One of the commonplaces of noise is that of excess, and one of the paths such a concept opens up and which is not often explored is that of the wealth implied in an overabundance of sonic material. The Spirals of Great Harm, like the luscious Apollonian-occultist façade of its cover, invites the listener to explore its depths, where the coiled serpent marks the beginning of the abyss. Whether that abyss leads upwards or downwards depends on what you seek within the temple, and the mythical Egyptian symbolisms and track names connect with references to Dante’s Inferno (according, at least, to the press release) in a veritable excess of links that create a never-ending chain of signs open not only to interpretation but to mapping as well. After all, some spirals, by virtue of their luxury, are also labyrinths.
The aural textures drawn by Skullflower into play emerge from a mixture of the chaos of feedback and walls of sound with the rhythmic regularity of drones, the guitar and electronics simultaneously duelling and complementing each other as the base of a distant, perpetual rumble as much as they constitute a musical element that molds the informal into shapes. Fulfilling two functions at once (as above, so below), these sounds come together not as one, but as multitudes, like the small visual details of the album cover that overwhelmingly assault the eyes. Their very opulence is disorienting, a senselessness born from sensory overload, a harm that leads not to numbness but to the sheer enjoyment of the many stimulations of perception. It is the mythological ambivalence of the snake: death cannot stop the affluence of life, but in rebirth there is nonetheless a kind of loss, the excess skin now shed becoming a petrified icon of another living moment. To listen to these drones and noise as they rise and fall (at an appropriately high volume, of course) is to let the ears get lost in their sonic coils, to pull the rest of the senses into a state where nothing else makes sense because there is just so much of it alive, so many intricate paths within the speaker-busting feedback that there is no need to do anything else, no need to keep this skin with which you’ve entered this labyrinth.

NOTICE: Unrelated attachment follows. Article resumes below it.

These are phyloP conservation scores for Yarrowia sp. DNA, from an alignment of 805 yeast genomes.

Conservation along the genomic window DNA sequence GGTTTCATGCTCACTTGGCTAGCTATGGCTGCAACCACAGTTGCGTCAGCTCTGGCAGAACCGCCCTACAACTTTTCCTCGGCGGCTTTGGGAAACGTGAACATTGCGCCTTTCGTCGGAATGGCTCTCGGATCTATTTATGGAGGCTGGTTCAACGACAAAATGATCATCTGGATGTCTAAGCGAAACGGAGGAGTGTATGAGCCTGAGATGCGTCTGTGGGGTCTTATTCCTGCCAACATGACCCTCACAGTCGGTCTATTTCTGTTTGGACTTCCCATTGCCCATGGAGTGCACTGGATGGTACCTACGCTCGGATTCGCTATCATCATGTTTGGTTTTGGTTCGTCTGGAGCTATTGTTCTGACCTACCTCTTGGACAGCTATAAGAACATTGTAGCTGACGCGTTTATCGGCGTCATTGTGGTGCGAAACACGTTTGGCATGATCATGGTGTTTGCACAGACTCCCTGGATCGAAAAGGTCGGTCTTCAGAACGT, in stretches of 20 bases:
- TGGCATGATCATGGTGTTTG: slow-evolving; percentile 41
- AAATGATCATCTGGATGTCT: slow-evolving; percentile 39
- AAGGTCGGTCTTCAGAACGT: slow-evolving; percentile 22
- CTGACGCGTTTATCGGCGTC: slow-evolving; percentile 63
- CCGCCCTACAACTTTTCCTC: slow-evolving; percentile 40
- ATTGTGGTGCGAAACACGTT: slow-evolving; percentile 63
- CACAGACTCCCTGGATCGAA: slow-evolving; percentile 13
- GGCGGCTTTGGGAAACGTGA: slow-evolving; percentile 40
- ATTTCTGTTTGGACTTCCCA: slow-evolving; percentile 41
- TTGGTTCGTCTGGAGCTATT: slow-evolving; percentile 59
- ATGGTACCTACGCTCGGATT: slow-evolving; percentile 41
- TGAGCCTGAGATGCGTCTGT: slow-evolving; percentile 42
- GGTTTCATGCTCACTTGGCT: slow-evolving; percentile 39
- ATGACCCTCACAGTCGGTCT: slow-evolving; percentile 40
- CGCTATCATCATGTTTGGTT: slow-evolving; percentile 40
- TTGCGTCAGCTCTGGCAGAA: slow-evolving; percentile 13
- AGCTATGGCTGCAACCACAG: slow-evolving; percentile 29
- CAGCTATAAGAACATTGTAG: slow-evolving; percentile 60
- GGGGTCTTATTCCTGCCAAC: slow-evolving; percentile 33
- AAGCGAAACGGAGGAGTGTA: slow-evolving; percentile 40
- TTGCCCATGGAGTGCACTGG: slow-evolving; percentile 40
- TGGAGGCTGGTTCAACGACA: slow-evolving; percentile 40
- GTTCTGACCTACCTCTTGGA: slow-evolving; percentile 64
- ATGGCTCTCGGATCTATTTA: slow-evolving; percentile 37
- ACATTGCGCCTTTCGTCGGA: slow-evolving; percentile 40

Like many other noise artists, Skullflower also operates with an ironic sense of humor, an abyss that appropriately mocks the light, a laughter as harmful as looking right into the sun. There’s plenty of mythological parting points in the track names, but there’s no doubt it’s quite difficult to imagine the “Tangled Light of Isis”, or what “The Firebright and Linda Show” might have to do with an ascent/descent into hellish circles. Then there’s something like “Yuggoth Within”, a reference to H.P. Lovecraft’s Cthulhu mythos in which Yuggoth is a planet at the edge of the solar system populated by beings “from the ultimate voids”. It is, in a way, a black comedy: there are so many meanings that the exercise to pin down something other than nonsense is as humorous as the image of the skin once shed becoming animated, an empty simulacrum of life. And like all black humor, it ends with a subversive note: “Fuck the New Estate”, the last track, grows rich with estranged drones and an almost melodic (almost alive) line of sounds that inevitably lead to silence, to a dearth in sensory stimulation. At the other end of the spiral you find starvation, but it is needless, it is unjust, it is horror – assaulting the world in the name of multitudes of pleasure for the many is perhaps the only path left open in the wake of so much luxury undone by so few. (David Murrieta)